In the theme of Valentine’s Day, I am looking at recent, and not so recent, treatments of forbidden love. My favorite version of this theme is the tragedy of Tristan and Isolde — which dates to as early as the 12th century, but also is claimed by at least four communities: the Irish, the Cornish, the French and the German.
The volume above is a twelfth century poem by Gottfried von Strassburg. The Arthurian legend of Tristan, a knight in the realm of King Marc, has been one of literature’s most tragic, and may have been the inspiration for Romeo and Juliet. The love potion drunk by the two lovers forces the couple to betray Isolde’s husband, Marc, Tristan’s lord, forcing a rift between nations. Should they have stolen away together? Were they acting on free will? Was it the fault of the potion? Or of the stars? It’s a puzzle that continues to fascinate writers. Tristan and Isolde’s tale involves a lot of magic and a good deal of herbalism,
to wit – the treatment of Trsitan’s wounds when he washes up unconscious on Isolde’s home short, the site of their meeting.
Was his shipwreck an act of fate or something he, himself, caused to happen, in search of his true love?
My latest literary love is The Bear and the Nightingale by Katherine Arden. Like The Snow Child by Eowyn Ivy, this fairy tale update pays excellent tribute to its Russian origins.
The protagonist, Vasya, is both feisty and motherly, dreamy and demanding. She holds her own against a church patriarch who keeps the rest of her village in terrified thrall. Vasya is the inside/outsider we can’t wait to watch defeat the monsters with her gifts of foresight, her ability to communicate with ancient spirits and to tame animals, especially horses. The horses in Arden’s novel were, in fact, my favorite characters. They are true superheroes and they accompany Vasya at the very worst of times and propel her on missions against great foes.
Vasya’s adversaries are The Bear, a monstrous brother to the ice prince/death spirit who governs the forest and commands the weather. The Bear has been imprisoned semi successfully until this moment by his brother, but upon this particular winter, when villagers have finally ceased to pay tribute to the ancient spirits, he reclaims his strength to fight the ‘humani’ who he’s despised this last millenium. The only person able to fight The Bear is someone capable of seeing him, and Vasya inherited such vision from her supernatural mother, herself a seer. Vasya, however, is the last of her kind, and she is fated to fight her battle against bad spirits, alone.
There is a bitter priest in this tale who conspires with the mean stepmother to betray Vasya. There are numerous siblings, and a brother with great bravery who shows true colors in battle alongside his sister. There is a terrifying fight with body-snatcher deamons who in habit the corpses of the recently departed (and a macabre scene at a graveside that reads like a vampire tale.) My favorite scenes are with the winter prince. He is shy, powerful, romantic, gallant, and spectral. He is capable of miracles but also gets his feelings hurt when Vasya doesn’t show him adequate gratitude. He owns heroic horses who leap buildings and speak in full sentences. There are some great tragedies in this tale and atrocious betrayals, but also tender scenes between parents and children, siblings, masters and servants. The life of the 14th century was brutal, most particularly in winter, and from this story it seems likely that many starved to death or killed so that they could avoid it. If such hard times led to the invention of house spirits, oven spirits, protector gods, I’m not a bit surprised.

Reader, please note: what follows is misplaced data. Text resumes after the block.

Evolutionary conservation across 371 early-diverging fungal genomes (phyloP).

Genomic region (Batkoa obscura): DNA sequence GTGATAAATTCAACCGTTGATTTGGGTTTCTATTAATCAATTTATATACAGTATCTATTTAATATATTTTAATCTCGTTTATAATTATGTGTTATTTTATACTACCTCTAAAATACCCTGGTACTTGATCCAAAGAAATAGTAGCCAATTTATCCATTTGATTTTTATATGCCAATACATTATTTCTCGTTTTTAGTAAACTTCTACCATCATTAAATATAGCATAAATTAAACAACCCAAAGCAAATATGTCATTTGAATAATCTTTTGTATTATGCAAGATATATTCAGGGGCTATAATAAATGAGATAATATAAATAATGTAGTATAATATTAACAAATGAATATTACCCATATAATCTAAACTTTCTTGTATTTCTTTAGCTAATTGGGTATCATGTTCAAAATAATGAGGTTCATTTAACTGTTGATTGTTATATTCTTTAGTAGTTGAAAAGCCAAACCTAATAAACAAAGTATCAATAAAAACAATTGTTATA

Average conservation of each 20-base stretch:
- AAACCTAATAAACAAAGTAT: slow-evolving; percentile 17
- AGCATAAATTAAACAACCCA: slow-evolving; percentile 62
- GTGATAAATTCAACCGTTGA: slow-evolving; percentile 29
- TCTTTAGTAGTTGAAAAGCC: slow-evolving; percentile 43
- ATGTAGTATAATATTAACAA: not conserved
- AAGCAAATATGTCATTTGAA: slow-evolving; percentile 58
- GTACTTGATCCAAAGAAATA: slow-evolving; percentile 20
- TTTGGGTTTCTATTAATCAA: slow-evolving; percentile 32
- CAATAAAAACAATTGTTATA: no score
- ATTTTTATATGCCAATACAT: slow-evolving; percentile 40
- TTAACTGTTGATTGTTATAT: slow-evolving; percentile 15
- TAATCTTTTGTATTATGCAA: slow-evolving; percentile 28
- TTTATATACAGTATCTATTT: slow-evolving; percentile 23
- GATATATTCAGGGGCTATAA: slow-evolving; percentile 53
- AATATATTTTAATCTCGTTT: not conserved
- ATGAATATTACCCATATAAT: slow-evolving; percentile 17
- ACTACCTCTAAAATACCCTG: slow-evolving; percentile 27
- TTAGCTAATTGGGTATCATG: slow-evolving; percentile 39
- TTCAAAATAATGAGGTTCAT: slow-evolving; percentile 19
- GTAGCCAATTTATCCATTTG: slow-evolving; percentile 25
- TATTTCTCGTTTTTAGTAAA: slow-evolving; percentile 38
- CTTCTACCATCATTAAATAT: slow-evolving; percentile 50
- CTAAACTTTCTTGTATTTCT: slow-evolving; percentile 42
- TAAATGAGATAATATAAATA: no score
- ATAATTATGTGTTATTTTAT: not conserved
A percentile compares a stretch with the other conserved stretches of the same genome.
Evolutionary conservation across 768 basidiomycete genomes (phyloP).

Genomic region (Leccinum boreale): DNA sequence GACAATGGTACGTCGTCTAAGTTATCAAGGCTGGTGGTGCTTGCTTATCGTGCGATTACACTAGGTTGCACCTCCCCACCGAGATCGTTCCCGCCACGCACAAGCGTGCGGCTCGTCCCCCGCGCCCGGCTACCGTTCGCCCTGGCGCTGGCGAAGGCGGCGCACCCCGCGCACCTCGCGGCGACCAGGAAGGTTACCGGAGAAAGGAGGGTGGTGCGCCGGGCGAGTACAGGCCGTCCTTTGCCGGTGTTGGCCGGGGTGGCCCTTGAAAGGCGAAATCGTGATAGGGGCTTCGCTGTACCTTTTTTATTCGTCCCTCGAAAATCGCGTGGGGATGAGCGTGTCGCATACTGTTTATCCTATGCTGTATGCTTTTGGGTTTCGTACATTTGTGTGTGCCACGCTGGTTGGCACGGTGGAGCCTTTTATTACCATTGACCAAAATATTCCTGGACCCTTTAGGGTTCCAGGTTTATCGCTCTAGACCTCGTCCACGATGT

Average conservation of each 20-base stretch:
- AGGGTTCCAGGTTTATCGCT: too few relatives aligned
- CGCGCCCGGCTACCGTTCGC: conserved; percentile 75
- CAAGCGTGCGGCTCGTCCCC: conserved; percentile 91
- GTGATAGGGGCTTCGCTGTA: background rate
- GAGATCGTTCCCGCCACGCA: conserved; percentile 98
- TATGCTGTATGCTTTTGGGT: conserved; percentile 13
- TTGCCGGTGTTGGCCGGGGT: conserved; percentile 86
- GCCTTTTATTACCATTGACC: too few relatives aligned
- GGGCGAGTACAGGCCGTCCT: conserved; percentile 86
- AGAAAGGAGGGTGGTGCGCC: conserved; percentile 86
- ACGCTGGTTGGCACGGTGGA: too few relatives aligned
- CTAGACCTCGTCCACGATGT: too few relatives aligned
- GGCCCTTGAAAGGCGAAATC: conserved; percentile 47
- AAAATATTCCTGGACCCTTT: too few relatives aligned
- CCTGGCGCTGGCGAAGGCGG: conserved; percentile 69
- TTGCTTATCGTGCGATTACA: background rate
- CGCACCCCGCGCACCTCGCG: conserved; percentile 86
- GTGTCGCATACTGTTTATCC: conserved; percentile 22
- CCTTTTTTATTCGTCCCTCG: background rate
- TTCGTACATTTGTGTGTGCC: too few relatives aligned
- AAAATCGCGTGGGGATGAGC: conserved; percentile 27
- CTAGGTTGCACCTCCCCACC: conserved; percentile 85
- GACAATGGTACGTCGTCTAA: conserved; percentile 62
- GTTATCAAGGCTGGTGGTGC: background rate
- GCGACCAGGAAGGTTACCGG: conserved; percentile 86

French peasant medicine and Medieval lifestyle
My newest WIP, The Peddler of Wisdom, features a lady healer in 17th century Provence. Above is a Flemish alchemist of the same period. Such a mess! In fact, almost all the paintings I found of the period feature a room of total chaos, random diagrams, tumbling crockery, and poor sanitation. In most of them, as well, the scientist looks completely perplexed, usually while examining a jar of urine, or, here, a troubling document. None I’ve found so far show success or true healing or gratitude. Makes you wonder why anyone ever went to see the physic/man of medicine if this was what the office looked like! Oh, and there’s almost always a dog in the scene. Such a picture of health.
What I’ll look for now is evidence of women in the field. They surely were — as the midwives and, according to English documents I’ve found, could inherit the tittle of apothecary upon the death of their husband in that profession.
But did the women ever allow themselves to be observed in the art of healing? I wonder – since so many suffered being called “witch.” They were often hiding behind another trade, I figure. Will need to do more work on that.
My middle grade novel, Sacra Furta, owes its plot to the vigorous research I did on village life in 14th century England. See below for some outstanding links.
Great Medieval research links:
Medieval Studies Theme Page
Great women of the Middle Ages
The Rule of St. Benedict